SAGAL: Yes, doctor.


SAGAL: It's "Game Of Thrones."


SAGAL: If you don't watch or care about "Game Of Thrones," I'm sorry to make your life more miserable than it already is.


SAGAL: But for years now, fans of the show have been rooting for a certain character called Khaleesi who everybody thought was this young, attractive hero who would beat the bad guys and win in the end. Elizabeth Warren herself endorsed her, saying her rise to the Iron Throne was a lesson for girls everywhere. As it turned out, the lesson, young girls, is that if you want to succeed, kill everyone.


SAGAL: Elizabeth Warren, by the way, is legitimately one-sixteenth Dothraki.


SAGAL: So all right. So as you may or may not know - and I'm sure many of you who don't care are vastly annoyed by this...

FELBER: (Laughter).

SAGAL: All the "Game Of Thrones" fans all week have been, like, in a frenzy of rage arguing with each other over whether that was a good thing or a bad thing or a justified thing. But it's a real problem, though, for the hundreds of people who over the last eight or nine years have named their baby daughters Khaleesi or Daenerys, her other name, after this character. And the kids are now, like, seriously, mama, why did you name me for a character who turned out to be a ruthless mass murderer?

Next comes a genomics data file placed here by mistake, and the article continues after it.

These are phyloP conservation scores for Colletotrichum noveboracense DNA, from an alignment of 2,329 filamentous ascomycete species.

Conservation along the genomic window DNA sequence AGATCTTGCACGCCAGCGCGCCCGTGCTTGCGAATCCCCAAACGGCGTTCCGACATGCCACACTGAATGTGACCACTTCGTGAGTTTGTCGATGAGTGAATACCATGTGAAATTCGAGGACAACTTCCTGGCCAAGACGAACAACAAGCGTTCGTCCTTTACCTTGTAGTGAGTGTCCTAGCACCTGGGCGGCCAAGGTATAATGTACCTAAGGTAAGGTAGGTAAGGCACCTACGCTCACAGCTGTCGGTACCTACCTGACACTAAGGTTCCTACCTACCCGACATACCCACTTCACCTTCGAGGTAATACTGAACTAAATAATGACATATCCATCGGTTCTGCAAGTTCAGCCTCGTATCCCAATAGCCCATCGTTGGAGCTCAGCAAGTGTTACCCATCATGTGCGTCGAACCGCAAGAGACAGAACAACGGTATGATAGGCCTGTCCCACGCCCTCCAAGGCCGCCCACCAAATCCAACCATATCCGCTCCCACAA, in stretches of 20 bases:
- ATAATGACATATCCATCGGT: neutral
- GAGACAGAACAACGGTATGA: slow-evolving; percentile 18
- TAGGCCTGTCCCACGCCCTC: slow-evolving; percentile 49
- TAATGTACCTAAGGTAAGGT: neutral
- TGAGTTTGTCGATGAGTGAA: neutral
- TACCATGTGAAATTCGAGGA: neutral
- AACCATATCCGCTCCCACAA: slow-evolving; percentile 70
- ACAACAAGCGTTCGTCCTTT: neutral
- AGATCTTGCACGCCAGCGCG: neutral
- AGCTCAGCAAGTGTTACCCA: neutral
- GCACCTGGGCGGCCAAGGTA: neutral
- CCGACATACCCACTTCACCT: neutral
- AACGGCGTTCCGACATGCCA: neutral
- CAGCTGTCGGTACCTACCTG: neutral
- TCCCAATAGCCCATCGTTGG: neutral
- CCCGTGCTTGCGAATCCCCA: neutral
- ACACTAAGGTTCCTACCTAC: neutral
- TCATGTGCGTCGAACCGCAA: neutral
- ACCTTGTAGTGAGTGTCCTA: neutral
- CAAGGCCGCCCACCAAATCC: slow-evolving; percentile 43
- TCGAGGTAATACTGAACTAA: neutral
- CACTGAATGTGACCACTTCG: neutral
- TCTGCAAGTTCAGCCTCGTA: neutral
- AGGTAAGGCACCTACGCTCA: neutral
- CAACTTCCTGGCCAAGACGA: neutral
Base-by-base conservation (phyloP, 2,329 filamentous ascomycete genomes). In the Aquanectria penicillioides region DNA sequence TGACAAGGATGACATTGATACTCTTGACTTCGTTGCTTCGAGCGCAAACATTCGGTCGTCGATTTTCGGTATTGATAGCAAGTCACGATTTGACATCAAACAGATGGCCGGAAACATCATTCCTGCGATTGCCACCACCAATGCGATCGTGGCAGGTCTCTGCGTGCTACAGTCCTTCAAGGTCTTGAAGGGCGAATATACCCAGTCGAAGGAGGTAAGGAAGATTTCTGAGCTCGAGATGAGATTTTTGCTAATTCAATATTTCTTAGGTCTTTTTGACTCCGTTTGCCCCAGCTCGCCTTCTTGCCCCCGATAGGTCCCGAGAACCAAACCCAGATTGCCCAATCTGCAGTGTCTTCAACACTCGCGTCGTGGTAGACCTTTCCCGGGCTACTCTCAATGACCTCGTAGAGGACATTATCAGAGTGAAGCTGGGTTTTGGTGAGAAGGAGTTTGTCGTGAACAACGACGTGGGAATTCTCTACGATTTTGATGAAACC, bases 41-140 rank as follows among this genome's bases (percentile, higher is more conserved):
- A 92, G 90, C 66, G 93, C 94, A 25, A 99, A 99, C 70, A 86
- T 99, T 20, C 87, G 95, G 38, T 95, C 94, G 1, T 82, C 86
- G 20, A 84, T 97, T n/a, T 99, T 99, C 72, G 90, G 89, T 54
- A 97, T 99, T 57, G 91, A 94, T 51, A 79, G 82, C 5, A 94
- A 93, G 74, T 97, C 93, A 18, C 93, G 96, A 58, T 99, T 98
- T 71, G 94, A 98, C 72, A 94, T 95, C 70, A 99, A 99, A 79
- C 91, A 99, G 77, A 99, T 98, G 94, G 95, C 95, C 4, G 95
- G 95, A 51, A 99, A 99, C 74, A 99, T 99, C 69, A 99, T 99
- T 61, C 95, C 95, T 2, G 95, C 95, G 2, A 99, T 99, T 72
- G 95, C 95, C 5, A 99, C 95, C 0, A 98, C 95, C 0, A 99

SAGAL: And did you ignore the obvious signs that this is where she was heading in all the prior seasons, including the dream sequence in Season 2...

FELBER: Absolutely.

SAGAL: ...At the House of the Undying?


SAGAL: I mean, it was all there the whole time, mama.


HONG: I think that there's a solution here, Peter...

SAGAL: What, Helen?

HONG: ...Which is that they can change the middle name to Before Season Eight.



SAGAL: So it's like...